If you don't want to eat meat, don't eat meat. Or cook with less of it, or use any of the other wonderful suggestions here. Me, I can go weeks without eating it quite happily. But there's nothing magical about eating meat in the AM vs. the PM. It's a silly restriction that makes eating food into a game.

I find adding a little of ingredients with "umami" reduces my desire for more meat - mushrooms, anchovies, tomato paste, fish sauce, a few dried shrimp, etc.

Elizabeth said...

My best advice is to simply buy more produce. I recently joined a CSA, and it's fun to create meals centered around the variety of vegetables I have on hand. Before the CSA, I would shop at the farmers market before the grocery store, so my meals and shopping list were planned around the fresh produce I had already bought. I use meat a lot less now than I did before I started buying so many vegetables, and I don't miss it.


I'm a vegetarian and my husband is a meat-eater.

I make quite a few slow-cooker or roasts to solve the problem. I wrap my vegetables in aluminum foil and put them in with the meat and veggies that my husband is going to eat.

I also make mushroom cap hamburgers; my husband adds one of the caps to his beef burger.

I enjoy being lacto-vegetarian because that allows me milk (which I love) eggs (which are versatile) and cheese (which I enjoy along with apples and grapes).

I save money by buying fresh; no processed foods, and doing all my own cooking (glad I love to cook).

When we eat out, I order a bean soup along with a big salad and drink water with lemon in it. It's not costly to eat out if you pick from the side dishes and/or appetizers and also choose to eat late afternoon so you can still get the prices from the lunch menu.

Diane said...

And I totally agree with Elizabeth: I buy tons of produce (I love vegies!), and it kind of forces out meat - as there's only so much I can eat at one time. So it means more veg and less meat.

ScienceandtheCity said...

I agree with the buying more produce idea - I feel obligated to eat it, and eating more veggies generally means eating more meat (since there's only so much room in the tummy, as they say). I generally try to avoid the meat replacement products as they tend to be really processed (also kindof expensive and not that good for you), but I can totally get behind Quorn. It's pretty healthy, and seriously it tastes just like chicken.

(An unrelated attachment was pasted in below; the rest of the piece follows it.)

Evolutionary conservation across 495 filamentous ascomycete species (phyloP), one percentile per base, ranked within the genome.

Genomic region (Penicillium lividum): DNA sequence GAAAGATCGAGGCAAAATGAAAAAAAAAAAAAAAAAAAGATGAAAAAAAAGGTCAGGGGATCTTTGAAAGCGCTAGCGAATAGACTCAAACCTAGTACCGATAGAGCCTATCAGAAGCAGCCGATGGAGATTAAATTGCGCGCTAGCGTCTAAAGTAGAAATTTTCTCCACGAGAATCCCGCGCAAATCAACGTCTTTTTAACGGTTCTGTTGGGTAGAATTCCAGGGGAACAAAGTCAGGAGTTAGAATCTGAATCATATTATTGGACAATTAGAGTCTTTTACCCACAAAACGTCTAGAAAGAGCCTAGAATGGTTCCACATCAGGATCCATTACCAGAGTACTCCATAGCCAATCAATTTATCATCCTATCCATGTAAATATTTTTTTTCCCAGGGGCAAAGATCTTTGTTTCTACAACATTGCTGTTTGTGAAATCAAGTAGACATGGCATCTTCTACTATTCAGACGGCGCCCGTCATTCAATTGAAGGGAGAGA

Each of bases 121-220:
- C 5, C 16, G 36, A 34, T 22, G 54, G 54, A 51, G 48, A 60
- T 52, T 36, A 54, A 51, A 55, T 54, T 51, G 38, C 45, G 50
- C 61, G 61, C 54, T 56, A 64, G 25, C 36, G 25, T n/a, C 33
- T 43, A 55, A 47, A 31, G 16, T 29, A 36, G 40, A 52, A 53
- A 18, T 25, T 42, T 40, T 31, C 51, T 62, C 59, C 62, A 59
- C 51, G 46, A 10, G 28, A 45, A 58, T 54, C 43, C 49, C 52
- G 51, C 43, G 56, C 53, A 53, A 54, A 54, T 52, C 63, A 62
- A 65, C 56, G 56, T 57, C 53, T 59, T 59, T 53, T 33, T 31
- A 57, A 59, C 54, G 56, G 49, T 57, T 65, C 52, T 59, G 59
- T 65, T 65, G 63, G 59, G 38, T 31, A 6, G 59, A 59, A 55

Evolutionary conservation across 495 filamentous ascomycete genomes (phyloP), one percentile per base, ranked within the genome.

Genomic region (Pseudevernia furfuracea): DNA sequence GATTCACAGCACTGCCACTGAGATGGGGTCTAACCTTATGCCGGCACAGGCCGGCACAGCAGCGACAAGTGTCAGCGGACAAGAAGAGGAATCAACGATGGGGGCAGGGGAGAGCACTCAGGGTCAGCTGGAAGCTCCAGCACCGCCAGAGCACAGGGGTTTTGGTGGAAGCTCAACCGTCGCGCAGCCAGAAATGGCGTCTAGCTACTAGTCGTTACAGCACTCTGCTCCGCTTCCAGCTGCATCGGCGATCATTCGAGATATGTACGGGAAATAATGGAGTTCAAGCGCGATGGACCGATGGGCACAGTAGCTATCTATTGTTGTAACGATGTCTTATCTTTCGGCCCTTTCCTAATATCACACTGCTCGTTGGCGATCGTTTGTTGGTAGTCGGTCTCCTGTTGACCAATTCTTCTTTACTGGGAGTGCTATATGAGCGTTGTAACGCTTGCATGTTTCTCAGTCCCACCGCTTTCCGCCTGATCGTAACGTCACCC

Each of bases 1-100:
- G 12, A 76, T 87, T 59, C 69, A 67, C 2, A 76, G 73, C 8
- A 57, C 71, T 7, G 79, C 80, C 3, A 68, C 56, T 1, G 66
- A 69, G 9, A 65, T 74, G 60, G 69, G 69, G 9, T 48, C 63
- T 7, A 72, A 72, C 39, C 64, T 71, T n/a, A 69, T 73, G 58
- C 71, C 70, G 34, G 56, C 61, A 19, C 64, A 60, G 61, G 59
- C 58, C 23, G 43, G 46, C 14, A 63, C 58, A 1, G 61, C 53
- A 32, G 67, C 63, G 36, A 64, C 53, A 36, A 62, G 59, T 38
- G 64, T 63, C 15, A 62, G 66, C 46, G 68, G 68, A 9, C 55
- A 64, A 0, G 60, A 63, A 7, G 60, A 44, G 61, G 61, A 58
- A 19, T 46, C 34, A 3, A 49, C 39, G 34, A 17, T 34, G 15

Jersey Mom said...

Interesting post but I don't like to restrict nor limit myself in the area of "food". I love fresh vegetables, fruits, dairy, and meat. Eating what I want in moderation has suit me well & kept me healthy.

Elizabeth said...

@Hannah, I'm intrigued by your meat CSA. How did you find that, and what area are in that has one?

Levon said...

I think that you can also try motivating yourself to totally stop eating meat if you try to watch videos that would show you how animals need to sacrifice their lives just so the people can eat "happily". You can check out some ads that were made by students that showcase how bad eating chicken is from this blog entry from PETA Asia Pacific's blog site:

Jersey Mom said...

Why would watching videos motivate me to stop eating meat? My grandparents had a farm; grew vegetables, fruits, and had chicken as well. Whenever I visited as a child, grandmother would ask me which one I wanted to eat. I'd point at it; she'd take it to the kitchen; kill it in front of me; and we'd happily eat it. Fond memories…

Mattheous @ Menu Musings said...

Here's a good tip: try eating at a local dining hall or cafeteria. I was a vegetarian for an entire semester (gasp!) when I lived on campus in college. Not because of the ethics, but because the food was utter crap at the cafeteria! The veggetarian choices were only slightly better, but the salad bar was where I got most of my meals.

dalembecker said...

Mark Bittman's remark about some plants having even more protein per calorie than meat might be true, but per calorie, black ants have more protein than plants.

Are you going to eat ants? Why not? They're free, easily accessible and natural.

Just because you can net benefits by substituting plants for meat, many people enjoy eating meat enough to counter any shortcomings.

Diane said...

Well, I've eaten ants - or at least ant larvae soup (a northern Thai specialty). And it was pretty tasty. They taste and feel like mushrooms.

Ants, meat, plants - there are many and varied diets in this world, and many great flavors. Not all diets are right for everyone.

Hannah said...

@Elizabeth (and anyone else who might be interested), my meat CSA is through Marin Sun Farms in the Bay Area--I saw them compete in a butchering contest at a slow food festival and checked out their website, which is how I discovered the meat CSA. It's an increasingly popular concept and there is one that delivers all up and down the Eastern seaboard, 8 o'clock meat CSA, for you local-to-NYC readers. Or check, which might be able to point you to other local options.